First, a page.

In 1999, ELB ACTD demonstrated the feasibility of Marine Corps war-fighting concepts that require over-the-horizon, beyond-LOS communications from ships at sea to Marines on land via an aerial relay. Lucent's WaveLAN and VRC-99A were used to build the access and backbone connections. In 1990, the IEEE, when developing IEEE 802.11, replaced the term packet radio network with ad hoc network. At present, the Bluetooth system is perhaps the most promising technology in the context of MANETs [12,22], but there are problems with scalability, security, and coverage. These problems have been addressed and new technologies such as ZigBee have positioning capabilities.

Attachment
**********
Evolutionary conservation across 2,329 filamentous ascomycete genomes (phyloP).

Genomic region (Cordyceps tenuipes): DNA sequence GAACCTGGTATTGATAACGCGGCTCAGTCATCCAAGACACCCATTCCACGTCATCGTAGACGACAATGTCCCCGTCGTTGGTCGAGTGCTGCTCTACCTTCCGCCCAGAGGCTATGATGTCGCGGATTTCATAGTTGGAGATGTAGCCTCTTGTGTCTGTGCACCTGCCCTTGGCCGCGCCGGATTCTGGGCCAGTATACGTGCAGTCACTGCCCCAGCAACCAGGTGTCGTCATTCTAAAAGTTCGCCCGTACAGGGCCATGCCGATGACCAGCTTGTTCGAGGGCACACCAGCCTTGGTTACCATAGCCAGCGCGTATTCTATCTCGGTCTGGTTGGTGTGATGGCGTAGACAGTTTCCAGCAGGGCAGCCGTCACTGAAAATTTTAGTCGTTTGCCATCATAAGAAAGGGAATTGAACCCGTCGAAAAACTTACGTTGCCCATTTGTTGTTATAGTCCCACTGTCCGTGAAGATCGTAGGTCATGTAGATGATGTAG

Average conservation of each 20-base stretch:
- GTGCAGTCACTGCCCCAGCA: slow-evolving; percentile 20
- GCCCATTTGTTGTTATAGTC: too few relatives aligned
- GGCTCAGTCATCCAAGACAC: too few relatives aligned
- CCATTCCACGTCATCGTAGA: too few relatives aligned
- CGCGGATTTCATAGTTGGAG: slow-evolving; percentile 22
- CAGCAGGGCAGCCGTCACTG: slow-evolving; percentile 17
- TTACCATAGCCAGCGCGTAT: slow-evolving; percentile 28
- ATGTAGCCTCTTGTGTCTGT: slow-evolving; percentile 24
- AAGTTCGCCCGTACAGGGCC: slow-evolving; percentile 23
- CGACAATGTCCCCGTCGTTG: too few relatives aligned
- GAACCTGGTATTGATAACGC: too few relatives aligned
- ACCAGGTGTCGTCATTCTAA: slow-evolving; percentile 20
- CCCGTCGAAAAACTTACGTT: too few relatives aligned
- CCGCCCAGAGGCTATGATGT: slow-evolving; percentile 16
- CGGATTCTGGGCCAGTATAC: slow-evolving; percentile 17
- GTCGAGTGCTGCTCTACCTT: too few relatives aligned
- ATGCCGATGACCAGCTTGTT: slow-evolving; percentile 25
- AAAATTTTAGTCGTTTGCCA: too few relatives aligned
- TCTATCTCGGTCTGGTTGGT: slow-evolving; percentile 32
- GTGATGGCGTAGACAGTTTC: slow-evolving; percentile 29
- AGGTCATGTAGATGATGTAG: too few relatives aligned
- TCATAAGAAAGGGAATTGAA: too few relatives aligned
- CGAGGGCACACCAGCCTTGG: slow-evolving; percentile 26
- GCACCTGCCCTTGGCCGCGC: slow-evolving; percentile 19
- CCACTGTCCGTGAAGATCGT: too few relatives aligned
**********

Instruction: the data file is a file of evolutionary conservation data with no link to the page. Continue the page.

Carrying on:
A MANET can be used to exchange information between the nodes, allowing them to communicate with remote sites that otherwise would not be reachable or where no infrastructure (fixed or cellular) is available. Examples include tactical networks with related applications to improve battlefield communications or survivability, rescue operations, disaster recovery, collaborative work in remote areas, public events, construction sites, and so on . Recently, the introduction of technologies such as Bluetooth and WiFi are helping to enable eventual commercial MANET deployments outside the military domain [10, 12].
Futuristic applications include home networks where devices can communicate directly to exchange information, encompassing computers, microwave ovens, door locks, and other appliances interconnected by a wireless network . Sensor networks have been proposed for environmental monitoring, where the networks could be used to forecast water pollution or to provide early warning of an approaching tsunami. Perhaps the most far-reaching applications are autonomous networks of interconnected home robots that clean, perform security surveillance, and so on.